Family Values @ Work (FV@W) recently held their 15th Annual Meeting in Detroit, MI. FV@W, a Family Prosperity Partner, is a network of 27 states that fosters paid family and medical leave grassroots coalitions and policy change in locations around the country. The meeting brought together organizers, employers, activists, and philanthropists from around the country to discuss the encouraging paid leave policy wins in the past year (three states and the District of Columbia passed paid family and medical leave policies in the past year), how these policies factored into the midterm elections, and how businesses are providing these supports for their employees.
Public and political support for paid family leave policies is gaining steam. According to a recent analysis by the National Partnership for Women and Families – another Family Prosperity Partner – the 2018 midterm elections saw record numbers of winning candidates in competitive races embrace equal pay, paid leave, and related issues. Fifty percent of all gubernatorial and congressional candidates in competitive races included at least one of five workplace issues – equal pay, paid family leave, sexual harassment, paid sick days or pregnancy discrimination – in their platforms. And candidates whose platforms included paid family leave as a standalone issue or in combination with other issues were 14 percent more likely to win.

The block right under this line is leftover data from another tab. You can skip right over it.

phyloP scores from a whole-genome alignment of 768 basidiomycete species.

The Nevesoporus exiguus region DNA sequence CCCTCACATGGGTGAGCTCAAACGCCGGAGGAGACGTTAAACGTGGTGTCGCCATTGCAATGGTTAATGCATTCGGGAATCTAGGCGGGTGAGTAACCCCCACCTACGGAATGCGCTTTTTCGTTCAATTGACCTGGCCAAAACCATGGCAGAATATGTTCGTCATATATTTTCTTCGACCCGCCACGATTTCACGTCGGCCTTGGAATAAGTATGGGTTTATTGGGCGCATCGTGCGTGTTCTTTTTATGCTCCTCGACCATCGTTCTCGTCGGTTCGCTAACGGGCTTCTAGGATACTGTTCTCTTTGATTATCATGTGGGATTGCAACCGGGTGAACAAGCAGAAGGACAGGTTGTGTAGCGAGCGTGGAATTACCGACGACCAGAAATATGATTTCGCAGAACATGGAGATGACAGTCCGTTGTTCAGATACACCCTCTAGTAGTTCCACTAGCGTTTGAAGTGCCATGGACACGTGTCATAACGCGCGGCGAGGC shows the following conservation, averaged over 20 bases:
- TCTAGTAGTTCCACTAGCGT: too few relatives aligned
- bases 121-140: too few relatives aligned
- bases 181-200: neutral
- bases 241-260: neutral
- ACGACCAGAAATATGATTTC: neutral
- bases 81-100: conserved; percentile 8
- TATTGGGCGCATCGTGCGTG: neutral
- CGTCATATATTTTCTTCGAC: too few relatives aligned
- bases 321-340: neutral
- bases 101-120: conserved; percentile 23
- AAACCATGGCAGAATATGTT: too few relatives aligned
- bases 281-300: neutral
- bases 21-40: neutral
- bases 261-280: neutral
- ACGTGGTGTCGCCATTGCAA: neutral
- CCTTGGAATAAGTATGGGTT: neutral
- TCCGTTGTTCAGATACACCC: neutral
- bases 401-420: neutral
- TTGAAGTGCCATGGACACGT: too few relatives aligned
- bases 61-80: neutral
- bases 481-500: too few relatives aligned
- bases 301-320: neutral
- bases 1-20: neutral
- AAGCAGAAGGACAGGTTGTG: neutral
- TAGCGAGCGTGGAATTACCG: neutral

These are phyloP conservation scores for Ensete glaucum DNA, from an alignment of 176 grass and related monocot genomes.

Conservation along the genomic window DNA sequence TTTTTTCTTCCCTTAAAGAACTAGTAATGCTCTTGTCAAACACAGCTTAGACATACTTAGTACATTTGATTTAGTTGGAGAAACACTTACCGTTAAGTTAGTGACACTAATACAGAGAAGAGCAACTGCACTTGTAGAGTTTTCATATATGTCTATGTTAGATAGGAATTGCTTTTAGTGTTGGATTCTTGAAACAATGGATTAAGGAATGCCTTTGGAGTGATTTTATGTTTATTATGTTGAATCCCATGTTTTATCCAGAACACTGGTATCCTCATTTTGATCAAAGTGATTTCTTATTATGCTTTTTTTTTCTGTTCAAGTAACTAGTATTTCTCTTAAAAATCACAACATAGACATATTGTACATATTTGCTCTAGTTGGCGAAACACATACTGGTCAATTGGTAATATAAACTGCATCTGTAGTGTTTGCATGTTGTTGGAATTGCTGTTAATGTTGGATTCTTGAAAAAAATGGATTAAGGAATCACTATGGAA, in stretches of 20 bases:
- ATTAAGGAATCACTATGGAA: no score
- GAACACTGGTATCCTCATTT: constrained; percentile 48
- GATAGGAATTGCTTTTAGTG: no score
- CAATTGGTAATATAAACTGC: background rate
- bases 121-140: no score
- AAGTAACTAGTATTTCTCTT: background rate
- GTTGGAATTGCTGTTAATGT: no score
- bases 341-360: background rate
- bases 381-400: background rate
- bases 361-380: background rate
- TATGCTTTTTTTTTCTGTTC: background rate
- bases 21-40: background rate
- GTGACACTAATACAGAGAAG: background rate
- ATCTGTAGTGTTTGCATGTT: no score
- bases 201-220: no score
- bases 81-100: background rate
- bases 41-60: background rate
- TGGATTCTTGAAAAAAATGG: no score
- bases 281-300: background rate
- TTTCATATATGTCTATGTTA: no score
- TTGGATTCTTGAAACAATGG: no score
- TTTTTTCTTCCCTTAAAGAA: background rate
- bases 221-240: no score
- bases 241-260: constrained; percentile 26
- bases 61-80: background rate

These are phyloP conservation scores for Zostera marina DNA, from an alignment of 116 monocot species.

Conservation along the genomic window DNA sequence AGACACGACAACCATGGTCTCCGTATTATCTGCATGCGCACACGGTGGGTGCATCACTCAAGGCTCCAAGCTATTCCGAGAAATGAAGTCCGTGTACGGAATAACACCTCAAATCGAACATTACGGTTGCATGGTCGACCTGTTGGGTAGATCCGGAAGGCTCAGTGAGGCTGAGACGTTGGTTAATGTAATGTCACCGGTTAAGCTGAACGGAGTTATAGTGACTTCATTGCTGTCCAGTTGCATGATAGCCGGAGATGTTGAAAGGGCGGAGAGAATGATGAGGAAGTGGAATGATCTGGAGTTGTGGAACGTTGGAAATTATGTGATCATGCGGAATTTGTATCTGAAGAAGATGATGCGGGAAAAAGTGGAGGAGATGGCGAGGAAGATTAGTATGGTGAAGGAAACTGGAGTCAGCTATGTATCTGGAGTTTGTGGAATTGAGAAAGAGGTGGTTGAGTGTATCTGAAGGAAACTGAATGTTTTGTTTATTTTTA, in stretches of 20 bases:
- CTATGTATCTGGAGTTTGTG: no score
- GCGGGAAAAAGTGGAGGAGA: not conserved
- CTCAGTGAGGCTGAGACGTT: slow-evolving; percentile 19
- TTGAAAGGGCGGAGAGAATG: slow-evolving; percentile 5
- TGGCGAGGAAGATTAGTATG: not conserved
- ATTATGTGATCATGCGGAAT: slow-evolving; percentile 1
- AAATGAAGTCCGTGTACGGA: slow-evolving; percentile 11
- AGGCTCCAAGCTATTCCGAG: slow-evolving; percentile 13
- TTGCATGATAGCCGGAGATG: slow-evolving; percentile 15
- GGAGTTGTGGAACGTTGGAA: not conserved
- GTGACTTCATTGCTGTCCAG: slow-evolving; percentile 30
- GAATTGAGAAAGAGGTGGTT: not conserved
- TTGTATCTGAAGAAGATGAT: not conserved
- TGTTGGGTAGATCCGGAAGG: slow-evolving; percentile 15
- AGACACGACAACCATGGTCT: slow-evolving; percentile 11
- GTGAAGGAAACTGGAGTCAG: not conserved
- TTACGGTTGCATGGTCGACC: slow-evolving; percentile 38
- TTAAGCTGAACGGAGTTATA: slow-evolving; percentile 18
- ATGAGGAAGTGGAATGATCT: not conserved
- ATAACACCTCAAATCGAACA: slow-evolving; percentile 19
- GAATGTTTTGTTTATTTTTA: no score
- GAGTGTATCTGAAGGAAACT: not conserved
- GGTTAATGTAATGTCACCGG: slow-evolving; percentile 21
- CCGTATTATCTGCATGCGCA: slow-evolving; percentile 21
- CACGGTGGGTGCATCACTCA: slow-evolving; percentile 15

Employers have a unique opportunity to catalyze change and lead our country into a new era. Providing benefits like paid leave, child care support, scheduling flexibility, and health insurance for their employees leads to a more productive, stable workforce. Offering paid leave can help businesses retain talented people and cut down on the costs of hiring and training new employees. Small businesses like Bright Start Early Care Bilingual Center in Washington, DC, and the Red Hen Baking Company in Burlington, Vermont, have found creative ways to offer paid leave to their employees.
And in cities and states with paid leave policies in place, large majorities of employers are supportive. For example, a Center for Economic and Policy Research study found that 86 percent of employers in New York express support for the paid sick leave law two years after implementation, and according to a recent Ernst & Young poll, over 90 percent of employers offering paid leave reported the policy to be neutral or positive both in terms of employee performance as well as operational considerations.
As Wendy Chun-Hoon, FV@W’s co-director, said at the Annual Meeting: “Value all care, and value every family.” Having the time, opportunity, and support to care for a loved one in need is necessary for families to prosper. And when America’s families thrive, so does our country. Stay tuned for more from Family Prosperity, as we release a portfolio of innovative strategies and solutions in 2019.